The Maple Leafs are on the move. They're shifting from the Western Conference to the Eastern Conference, which will enable them to play the Canadiens, their fiercest rivals, more often. Then, in February, Toronto will ditch Maple Leaf Gardens, its home since 1931, for the Air Canada Centre, a spiffy new $174 million arena. Unfortunately for Toronto fans, their team won't move in the most important place, the standings.
If the Leafs (30-43-9 last season) are to improve, they must upgrade an inept offense that in '97-98 scored only 194 goals, the fourth fewest in the league. To make matters worse, Toronto's anemic power play produced on only 11.4% of its opportunities (25th in the NHL). Center Mats Sundin is the Leafs' prime scoring threat, but he's unlikely to surpass his 33 goals of last season without help. Derek King is the only other Maple Leaf to score more than 20 goals. Toronto is counting on injury-plagued free-agent signee Steve Thomas to bolster its attack, but he scored a scant 29 goals over the last two years with the Devils.
Behind the bench Pat Quinn, 55, replaces Mike Murphy, who was fired after failing to guide the Maple Leafs to the playoffs in his two seasons in Toronto. Quinn hopes to punch up the Leafs' offense with an aggressive attack that features a quick transition game. He'll also work to improve Toronto's mental state, something he feels held the Leafs back last season. "If you're not sure you can win, that's a bigger obstacle than a lack of skill," he says.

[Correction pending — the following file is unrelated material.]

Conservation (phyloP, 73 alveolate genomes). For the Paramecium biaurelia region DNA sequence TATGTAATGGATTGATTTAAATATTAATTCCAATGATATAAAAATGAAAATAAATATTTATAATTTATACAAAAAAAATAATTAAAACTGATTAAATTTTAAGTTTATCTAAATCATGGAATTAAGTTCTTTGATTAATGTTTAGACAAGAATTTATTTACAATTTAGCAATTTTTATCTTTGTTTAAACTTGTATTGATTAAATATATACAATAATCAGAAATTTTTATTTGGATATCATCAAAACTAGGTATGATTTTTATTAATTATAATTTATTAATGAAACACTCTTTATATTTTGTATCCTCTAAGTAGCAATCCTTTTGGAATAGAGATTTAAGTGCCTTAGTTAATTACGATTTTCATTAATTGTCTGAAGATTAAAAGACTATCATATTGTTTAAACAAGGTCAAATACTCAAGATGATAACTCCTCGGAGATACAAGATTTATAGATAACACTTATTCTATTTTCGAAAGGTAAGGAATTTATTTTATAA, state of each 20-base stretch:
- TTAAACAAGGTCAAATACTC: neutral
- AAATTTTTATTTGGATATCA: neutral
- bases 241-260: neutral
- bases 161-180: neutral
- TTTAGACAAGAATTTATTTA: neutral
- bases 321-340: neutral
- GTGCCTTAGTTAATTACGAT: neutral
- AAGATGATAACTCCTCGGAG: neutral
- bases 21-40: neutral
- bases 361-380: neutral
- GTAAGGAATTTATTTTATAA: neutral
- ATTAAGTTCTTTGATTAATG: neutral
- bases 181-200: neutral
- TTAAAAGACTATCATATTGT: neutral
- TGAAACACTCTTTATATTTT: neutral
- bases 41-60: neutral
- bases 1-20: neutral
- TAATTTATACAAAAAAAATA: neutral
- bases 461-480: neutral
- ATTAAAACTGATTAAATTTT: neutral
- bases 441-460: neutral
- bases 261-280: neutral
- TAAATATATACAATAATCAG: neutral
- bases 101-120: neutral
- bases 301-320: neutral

Goaltending is one area in which Toronto is skillful. In July the Maple Leafs signed star free agent Curtis Joseph to a four-year, $24 million deal. The plan was to trade last year's starter, Felix Potvin, for a scoring forward, but at week's end Toronto hadn't been able to work a deal for him.
Quinn hopes the new arena and the conference switch might help reverse Toronto's fortunes, but he says the most important change would be the Leafs' figuring out how to win. "A team can get so defense-oriented that it views breaking up the other team's attack as success," he says. "We have to alter the mindset of the team. Instead of sitting back, we have to get in someone's face and make him beat us."